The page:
Friday, August 12, 2011

Beans, Beans, the Musical Fruit

I can never really get excited about beans. This is a personal failing of mine. While I hate cucumbers and everything they stand for without remorse I feel a bit guilty about not liking beans more. I don't dislike them in the least, I can just never get excited about eating them. When I do eat them I usually enjoy them and I'm glad I had them.

I guess I feel the same way about eating beans that I do about listening to This American Life.

Laurel Hill Heirloom Bean Blend (Pre-Cooking)

I got these beans from Laurel Hill a long time ago. I got them because they looked pretty, disregarding the fact that I'm not all that crazy about beans. I thought to myself, "What a wonderfully colorful addition these will make to a plate, even though they'll all probably be a dull gray-brown after cooking."

Laurel Hill Heirloom Bean Blend (Post-Cook)

How right I was. They were quite tasty though. I would recommend, however, ignoring the directions on the bag. It says to soak them overnight then boil them for two hours! I thought that seemed like a really long time. Instead I checked them after forty minutes and they were all overcooked. Edible but overcooked.

Heirloom Bean Salad with Kale, Cotija, Avocado, Red Onion, and Sun Gold Cherry tomatoes

I served the beans over some shredded kale with chopped tomato, avocado, cotija cheese, red onion, olive oil, lime juice, salt, pepper, and a sprinkling of smoked paprika and cumin.

Chicken Salsa Verde Casserole

For the main dish I made a sort of Mexican casserole. I'm not sure if this has ever been made by an actual Mexican but plenty of Americans cooking "Mexican" food like to make things like this.

I pulled the meat out of a roasted chicken, took some old tortillas out of the freezer and layered them in casserole dish with crumbled cotija, diced tomato, salt, pepper, smoked paprkika, and cumin. I baked the whole thing together in the oven at 350 degrees for about 40 minutes, serving hot.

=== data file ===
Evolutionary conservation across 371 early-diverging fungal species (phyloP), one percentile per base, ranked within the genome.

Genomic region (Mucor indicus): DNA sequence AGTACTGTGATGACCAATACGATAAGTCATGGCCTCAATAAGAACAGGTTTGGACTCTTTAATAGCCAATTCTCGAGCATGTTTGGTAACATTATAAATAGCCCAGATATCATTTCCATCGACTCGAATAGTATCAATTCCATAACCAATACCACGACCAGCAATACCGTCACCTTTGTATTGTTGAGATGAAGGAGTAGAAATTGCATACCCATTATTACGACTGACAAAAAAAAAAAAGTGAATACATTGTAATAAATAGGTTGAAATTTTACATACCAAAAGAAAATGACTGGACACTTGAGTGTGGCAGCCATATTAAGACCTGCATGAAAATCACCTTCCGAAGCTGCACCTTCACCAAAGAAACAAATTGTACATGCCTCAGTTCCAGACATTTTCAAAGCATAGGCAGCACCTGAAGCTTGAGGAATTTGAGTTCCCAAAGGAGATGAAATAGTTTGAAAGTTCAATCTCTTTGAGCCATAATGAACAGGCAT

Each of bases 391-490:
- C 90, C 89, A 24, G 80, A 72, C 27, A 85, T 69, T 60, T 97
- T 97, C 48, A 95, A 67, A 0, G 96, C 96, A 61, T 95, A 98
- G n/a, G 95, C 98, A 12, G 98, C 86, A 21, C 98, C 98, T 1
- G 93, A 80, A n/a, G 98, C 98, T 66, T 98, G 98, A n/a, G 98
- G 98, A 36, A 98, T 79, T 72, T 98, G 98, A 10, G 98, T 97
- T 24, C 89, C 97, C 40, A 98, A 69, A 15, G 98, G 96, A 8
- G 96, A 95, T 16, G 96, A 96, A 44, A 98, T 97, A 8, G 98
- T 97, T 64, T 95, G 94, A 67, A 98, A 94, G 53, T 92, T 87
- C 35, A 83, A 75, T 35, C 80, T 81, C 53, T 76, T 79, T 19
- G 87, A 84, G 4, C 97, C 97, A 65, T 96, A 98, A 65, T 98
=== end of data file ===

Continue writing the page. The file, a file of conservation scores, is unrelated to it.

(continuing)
Ommegang Rare Vos

According to people that believe in beer pairing with food this dish would likely be best paired with a pale ale. Maybe a brown ale. Since I didn't really have either of those option available in the fridge I went with the Rare Vos from Ommegang.

Apparently "rare vos" is Flemish for "sly fox." I liked that. On the back of the bottle it lists instructions on how to enjoy this beer:

Pour slowly so as not to disturb the yeast sediment, but with enough vigor to create a luxurious head and release the spicy bouquet.

I didn't like that. Despite that drivel I enjoyed this beer quite a bit. I could have done without the lengthy and pretentious instructions on how to enjoy this beer. Beer shouldn't need an instruction manual. Sure, I'm a jerk who poured this into a tulip glass but that's just because I have an unnecessary fetish for food ceremony. I don't actually believe that the shape of the glass or the way the beer is poured has any real affect on its enjoyment.

Do I?

Does Nate really believe all this? Does he think glassware matters? Is he turning into an even bigger asshole than he already is? For the answer to all these and more questions tune in to Buy the Farm Share . . . Monday to find out!


uberlours said...

Do we get to vote?

Eric Branchaud said...

How you pour a beer absolutely affects the end results. But contradictory instructions make me sad. Slow and vigorous wins the race, apparently.

Unknown said...

I definitely think there's a difference between upending the bottle at a perfect 90 degree angle and doing a proper pour but the verbiage on this label was a bit too much for my taste.

Methinks the prose could have been poured a little more evenly.

etain said...

You misread the cooking directions on the beans. Yo don't boil them for two hours. You boil them for three minutes then low simmer covered for two hours.